“I was intrigued to submit to the Flagler Film Festival, as I like the idea of being in the first of what I am sure will be many successful film festivals,” says Florio, who makes it a point to submit to festivals in the state. “The thought of being there at the beginning is cool to me. Why not help each other? We all know the big film festivals—Sundance, Cannes, Tribeca, etc. There was a point when they were starting out, too. I’m not trying to be the George Washington of the Flagler Film Festival, but it’s nice to be a contributor.”
Filmmaker Burleigh Smith is submitting from Perth, Western Australia, “the most isolated capital city in the world.” His movie is called “Things My Father Never Taught Me.” The plot: A man named Melvin gives dating advice to his three-year-old son.
So far, Smith’s short has shown at 100 festivals. “The exposure is what I hope to get from these screenings,” he says, “and ‘The Things My Father Never Taught Me’ has been seen far and wide. I would love Flagler to be our 101st festival acceptance.”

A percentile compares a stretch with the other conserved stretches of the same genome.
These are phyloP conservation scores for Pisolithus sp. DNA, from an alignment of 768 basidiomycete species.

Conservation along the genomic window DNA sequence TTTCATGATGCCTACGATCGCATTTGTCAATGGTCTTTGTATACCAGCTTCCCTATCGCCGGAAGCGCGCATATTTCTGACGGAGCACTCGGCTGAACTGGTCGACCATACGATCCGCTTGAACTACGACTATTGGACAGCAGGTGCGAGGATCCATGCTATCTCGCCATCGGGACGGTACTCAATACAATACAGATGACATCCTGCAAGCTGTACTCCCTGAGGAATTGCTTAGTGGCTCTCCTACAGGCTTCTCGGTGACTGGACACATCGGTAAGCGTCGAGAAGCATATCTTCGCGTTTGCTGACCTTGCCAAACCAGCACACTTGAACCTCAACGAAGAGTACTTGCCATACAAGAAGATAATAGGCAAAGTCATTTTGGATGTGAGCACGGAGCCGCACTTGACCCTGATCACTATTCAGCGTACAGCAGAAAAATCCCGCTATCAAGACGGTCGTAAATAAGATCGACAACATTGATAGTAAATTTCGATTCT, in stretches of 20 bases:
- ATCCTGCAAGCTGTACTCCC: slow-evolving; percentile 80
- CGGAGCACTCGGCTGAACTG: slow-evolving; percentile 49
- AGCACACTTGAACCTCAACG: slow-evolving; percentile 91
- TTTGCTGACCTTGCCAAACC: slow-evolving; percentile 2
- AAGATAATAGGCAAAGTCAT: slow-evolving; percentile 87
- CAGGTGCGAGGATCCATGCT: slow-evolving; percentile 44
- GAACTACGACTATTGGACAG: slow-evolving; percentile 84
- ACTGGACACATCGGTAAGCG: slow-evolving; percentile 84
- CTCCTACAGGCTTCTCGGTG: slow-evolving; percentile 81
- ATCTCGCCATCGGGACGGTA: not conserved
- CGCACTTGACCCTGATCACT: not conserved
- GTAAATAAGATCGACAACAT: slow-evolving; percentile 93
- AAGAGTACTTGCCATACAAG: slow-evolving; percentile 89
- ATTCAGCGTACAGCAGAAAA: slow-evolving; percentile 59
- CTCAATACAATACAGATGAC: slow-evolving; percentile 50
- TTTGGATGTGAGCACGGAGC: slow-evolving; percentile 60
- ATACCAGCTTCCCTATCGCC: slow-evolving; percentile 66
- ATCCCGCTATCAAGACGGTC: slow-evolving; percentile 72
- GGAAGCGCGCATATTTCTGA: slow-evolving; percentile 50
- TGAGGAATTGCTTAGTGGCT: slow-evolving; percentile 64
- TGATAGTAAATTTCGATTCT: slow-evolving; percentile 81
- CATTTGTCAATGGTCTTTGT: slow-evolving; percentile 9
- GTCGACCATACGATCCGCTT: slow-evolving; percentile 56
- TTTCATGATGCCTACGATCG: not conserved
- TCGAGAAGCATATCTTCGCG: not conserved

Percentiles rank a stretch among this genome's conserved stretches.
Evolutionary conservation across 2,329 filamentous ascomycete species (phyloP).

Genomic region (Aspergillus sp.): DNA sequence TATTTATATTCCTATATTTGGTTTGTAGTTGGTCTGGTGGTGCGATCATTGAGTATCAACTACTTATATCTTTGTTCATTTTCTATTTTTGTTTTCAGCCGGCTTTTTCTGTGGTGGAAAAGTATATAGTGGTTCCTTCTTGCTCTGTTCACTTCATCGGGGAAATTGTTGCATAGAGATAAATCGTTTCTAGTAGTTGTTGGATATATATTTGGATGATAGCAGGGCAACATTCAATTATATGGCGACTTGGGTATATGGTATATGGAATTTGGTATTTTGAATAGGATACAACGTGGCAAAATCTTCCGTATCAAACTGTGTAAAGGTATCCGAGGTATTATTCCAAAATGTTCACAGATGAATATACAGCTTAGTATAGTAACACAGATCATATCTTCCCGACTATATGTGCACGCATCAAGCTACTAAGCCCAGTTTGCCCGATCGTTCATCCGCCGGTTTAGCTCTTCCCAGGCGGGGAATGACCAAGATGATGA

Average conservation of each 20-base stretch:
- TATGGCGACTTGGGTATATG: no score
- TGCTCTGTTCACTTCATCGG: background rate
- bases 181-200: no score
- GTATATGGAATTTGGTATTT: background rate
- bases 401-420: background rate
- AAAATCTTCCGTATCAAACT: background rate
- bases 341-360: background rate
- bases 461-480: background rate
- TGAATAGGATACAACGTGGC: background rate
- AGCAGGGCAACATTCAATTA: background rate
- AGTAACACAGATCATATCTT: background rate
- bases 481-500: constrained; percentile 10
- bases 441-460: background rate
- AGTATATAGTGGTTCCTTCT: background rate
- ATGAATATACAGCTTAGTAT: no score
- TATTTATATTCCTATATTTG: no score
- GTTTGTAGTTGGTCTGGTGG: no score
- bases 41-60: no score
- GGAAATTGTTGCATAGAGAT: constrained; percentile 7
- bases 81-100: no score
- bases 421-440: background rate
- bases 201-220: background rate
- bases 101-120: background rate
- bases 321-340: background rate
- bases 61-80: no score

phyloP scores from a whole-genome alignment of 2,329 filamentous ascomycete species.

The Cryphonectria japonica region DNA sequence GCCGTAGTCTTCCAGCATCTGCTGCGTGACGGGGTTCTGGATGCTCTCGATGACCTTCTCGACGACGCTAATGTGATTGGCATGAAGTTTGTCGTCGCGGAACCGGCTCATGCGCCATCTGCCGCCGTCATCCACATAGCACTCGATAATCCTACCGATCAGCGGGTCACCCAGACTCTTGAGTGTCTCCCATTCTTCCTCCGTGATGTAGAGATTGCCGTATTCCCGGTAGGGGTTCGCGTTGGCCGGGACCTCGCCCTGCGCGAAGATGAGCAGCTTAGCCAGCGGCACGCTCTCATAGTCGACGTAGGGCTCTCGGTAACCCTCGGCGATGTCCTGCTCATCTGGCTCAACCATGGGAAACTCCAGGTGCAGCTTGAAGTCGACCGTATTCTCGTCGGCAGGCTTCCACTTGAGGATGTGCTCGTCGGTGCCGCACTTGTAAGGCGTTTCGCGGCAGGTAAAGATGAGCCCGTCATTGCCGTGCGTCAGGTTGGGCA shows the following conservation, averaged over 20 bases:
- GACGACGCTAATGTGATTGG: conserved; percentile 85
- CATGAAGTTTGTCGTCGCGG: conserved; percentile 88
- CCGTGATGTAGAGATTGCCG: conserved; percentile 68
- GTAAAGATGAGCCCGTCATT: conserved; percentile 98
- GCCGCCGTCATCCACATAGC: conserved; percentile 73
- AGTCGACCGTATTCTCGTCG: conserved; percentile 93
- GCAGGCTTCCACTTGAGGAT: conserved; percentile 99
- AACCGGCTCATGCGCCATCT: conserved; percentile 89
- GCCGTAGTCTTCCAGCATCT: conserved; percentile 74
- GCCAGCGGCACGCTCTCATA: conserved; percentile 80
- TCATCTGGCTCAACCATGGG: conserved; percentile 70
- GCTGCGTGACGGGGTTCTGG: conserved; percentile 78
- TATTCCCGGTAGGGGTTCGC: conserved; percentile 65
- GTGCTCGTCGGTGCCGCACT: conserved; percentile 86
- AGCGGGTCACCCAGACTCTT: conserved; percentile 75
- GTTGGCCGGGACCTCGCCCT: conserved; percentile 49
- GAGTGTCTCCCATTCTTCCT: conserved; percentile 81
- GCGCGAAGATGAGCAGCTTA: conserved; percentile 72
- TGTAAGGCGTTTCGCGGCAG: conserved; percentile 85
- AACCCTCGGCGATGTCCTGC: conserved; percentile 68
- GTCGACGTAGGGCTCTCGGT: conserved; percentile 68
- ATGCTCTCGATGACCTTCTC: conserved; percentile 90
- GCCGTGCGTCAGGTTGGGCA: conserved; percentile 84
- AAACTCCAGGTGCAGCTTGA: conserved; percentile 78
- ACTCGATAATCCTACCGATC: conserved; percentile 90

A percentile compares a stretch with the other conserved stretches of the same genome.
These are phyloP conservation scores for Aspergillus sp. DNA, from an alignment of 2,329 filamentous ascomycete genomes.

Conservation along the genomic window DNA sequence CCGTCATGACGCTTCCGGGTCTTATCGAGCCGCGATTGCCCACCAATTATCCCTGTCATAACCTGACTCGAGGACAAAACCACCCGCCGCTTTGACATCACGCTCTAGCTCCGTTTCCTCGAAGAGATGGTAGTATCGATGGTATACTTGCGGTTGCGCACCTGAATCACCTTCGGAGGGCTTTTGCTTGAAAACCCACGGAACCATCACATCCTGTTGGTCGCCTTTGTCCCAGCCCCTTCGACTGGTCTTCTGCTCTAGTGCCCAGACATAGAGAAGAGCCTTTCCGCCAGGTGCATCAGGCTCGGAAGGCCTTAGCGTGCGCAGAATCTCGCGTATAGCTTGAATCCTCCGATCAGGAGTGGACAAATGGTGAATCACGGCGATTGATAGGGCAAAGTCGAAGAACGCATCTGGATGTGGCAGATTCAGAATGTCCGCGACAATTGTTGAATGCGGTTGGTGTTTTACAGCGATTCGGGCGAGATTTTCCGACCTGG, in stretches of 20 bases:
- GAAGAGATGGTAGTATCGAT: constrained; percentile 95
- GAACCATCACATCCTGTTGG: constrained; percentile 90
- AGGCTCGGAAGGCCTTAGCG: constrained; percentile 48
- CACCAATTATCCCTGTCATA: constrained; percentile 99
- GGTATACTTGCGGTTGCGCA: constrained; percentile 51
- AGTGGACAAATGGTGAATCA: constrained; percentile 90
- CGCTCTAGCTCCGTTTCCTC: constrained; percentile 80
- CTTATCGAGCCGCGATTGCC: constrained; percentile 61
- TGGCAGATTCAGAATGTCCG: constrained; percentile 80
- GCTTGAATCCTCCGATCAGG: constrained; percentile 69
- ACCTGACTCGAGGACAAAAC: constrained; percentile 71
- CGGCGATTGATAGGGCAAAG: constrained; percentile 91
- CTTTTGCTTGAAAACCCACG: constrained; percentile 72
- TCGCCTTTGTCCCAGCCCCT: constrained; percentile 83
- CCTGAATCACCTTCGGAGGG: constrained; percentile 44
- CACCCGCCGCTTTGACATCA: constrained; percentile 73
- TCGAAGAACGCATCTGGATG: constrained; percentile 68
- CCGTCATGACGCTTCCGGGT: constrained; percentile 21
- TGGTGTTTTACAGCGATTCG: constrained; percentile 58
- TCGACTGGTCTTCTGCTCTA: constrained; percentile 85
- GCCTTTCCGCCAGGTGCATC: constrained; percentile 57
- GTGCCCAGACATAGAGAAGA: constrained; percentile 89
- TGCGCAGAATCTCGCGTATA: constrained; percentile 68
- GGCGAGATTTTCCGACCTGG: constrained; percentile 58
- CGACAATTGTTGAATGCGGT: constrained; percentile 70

Orion Christy is the acting press liaison for the Flagler Film Festival and is one of the key players responsible for taking the initiative. Christy grew up in the area and didn’t find Flagler County to be the most stimulating of places. “I feel that there should be something attractive to the people that aren’t drawn to going to the beach and sticking their heads in the sand every day.”
Christy first heard of Barry when she was interviewed in an article in the Palm Coast Observer about how her production company and son won awards at a festival. In the article, Barry had mentioned that she’d like to start a festival in Palm Coast. For Christy, who’d spoken many times with his former Flagler Palm Coast High School video production teacher, Carl Brazell, about doing just that, “that was the straw that broke the camel’s back—in a good way.” So he contacted Barry to make it happen.
Christy, who says he started his career in 2001, while still in high school, was inspired by one of Brazell’s classes, and began working with FPCTV, producing several TV shows for the county. “It was more than just a little class,” he says of his time with Brazell. While in his class, he made a short film of his own that eventually gave him experience in the small film festival circuit. Today, at 28, Christy works as a video journalist.